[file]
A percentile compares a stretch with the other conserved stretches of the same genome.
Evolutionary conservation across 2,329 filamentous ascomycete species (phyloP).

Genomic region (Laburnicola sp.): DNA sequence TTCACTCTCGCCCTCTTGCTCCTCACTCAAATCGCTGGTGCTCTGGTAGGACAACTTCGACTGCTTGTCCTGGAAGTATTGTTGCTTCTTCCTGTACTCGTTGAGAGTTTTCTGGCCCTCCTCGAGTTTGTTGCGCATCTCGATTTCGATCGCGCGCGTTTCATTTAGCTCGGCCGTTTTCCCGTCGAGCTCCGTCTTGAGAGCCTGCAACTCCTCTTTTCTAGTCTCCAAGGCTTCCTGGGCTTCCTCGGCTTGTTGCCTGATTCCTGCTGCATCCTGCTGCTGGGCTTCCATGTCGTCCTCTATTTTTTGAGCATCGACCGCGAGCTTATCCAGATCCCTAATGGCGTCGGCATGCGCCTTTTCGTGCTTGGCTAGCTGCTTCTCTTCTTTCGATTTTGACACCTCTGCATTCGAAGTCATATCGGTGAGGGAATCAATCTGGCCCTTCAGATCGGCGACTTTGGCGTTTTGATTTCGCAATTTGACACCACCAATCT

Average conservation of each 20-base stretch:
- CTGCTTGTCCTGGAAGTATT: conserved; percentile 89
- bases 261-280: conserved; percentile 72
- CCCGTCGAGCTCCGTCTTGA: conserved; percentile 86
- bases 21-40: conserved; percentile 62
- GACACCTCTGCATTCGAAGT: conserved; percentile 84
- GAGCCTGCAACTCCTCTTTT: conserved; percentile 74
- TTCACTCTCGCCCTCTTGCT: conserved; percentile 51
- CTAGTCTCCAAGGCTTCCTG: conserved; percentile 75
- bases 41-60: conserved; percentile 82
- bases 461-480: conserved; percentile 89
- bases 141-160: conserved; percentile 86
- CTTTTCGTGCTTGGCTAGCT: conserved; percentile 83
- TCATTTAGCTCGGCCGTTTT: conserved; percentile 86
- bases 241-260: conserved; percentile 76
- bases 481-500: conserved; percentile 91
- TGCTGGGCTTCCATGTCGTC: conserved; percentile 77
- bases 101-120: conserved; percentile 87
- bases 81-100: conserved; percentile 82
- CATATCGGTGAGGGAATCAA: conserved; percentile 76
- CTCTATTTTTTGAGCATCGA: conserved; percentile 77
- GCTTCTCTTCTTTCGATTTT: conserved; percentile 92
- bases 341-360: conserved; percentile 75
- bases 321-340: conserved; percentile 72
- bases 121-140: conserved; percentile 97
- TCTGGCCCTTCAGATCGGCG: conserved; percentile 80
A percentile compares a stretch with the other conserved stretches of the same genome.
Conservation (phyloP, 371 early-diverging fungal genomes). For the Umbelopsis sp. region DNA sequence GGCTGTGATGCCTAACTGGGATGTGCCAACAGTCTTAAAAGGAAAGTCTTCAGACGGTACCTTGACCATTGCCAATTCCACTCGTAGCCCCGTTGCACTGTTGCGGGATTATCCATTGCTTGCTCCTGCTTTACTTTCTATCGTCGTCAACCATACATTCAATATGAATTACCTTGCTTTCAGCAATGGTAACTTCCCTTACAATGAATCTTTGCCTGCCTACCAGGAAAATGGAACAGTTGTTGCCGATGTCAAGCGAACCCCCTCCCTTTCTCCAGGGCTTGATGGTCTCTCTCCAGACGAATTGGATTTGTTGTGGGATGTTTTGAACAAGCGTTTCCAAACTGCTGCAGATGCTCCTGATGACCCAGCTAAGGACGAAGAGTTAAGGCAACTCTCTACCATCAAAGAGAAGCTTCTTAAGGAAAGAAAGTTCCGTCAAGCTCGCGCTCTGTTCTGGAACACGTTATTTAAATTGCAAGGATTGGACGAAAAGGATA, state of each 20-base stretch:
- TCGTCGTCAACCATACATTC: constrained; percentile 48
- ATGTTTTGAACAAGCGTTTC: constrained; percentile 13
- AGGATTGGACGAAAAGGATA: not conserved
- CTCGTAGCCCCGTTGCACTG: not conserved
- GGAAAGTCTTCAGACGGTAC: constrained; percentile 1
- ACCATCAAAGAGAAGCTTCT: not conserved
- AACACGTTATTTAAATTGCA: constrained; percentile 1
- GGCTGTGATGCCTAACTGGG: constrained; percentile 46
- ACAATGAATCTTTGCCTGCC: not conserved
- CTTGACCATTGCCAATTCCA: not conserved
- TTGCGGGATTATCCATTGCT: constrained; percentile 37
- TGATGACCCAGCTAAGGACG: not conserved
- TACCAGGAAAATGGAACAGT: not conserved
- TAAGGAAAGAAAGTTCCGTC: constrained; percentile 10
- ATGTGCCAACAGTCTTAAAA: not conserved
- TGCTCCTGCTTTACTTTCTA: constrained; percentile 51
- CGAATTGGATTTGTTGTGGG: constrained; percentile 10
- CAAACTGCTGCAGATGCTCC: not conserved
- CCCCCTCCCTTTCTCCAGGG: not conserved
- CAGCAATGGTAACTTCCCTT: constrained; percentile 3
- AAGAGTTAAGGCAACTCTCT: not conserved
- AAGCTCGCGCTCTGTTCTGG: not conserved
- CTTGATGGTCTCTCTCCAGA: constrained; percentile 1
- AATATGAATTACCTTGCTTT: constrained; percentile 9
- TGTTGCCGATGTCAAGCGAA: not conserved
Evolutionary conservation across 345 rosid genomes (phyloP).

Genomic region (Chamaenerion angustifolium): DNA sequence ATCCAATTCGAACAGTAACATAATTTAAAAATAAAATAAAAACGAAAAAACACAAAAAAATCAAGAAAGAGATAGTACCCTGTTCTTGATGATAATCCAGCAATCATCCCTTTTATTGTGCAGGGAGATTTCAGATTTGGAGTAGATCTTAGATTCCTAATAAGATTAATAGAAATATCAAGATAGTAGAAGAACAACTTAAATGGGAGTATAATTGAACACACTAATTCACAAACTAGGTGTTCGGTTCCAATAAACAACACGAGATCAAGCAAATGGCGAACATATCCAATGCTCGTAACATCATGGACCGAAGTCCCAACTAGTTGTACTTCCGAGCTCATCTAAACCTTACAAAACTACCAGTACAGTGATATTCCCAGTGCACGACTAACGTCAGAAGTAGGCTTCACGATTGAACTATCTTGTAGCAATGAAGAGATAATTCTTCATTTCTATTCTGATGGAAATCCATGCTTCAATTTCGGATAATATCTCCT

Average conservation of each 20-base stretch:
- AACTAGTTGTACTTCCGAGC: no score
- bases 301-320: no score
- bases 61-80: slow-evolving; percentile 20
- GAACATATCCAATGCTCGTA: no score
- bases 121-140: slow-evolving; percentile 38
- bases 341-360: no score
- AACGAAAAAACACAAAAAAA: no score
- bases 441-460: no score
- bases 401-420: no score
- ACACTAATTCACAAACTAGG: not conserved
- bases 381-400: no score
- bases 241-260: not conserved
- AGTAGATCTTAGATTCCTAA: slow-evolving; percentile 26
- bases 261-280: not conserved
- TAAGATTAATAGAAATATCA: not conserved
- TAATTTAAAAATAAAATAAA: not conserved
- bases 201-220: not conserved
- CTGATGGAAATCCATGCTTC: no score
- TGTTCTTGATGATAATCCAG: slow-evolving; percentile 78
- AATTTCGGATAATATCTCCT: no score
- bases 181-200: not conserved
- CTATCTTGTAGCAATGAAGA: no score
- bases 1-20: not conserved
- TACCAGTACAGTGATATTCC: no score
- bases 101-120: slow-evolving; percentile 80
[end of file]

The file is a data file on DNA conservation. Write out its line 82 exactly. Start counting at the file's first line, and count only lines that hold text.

- bases 1-20: not conserved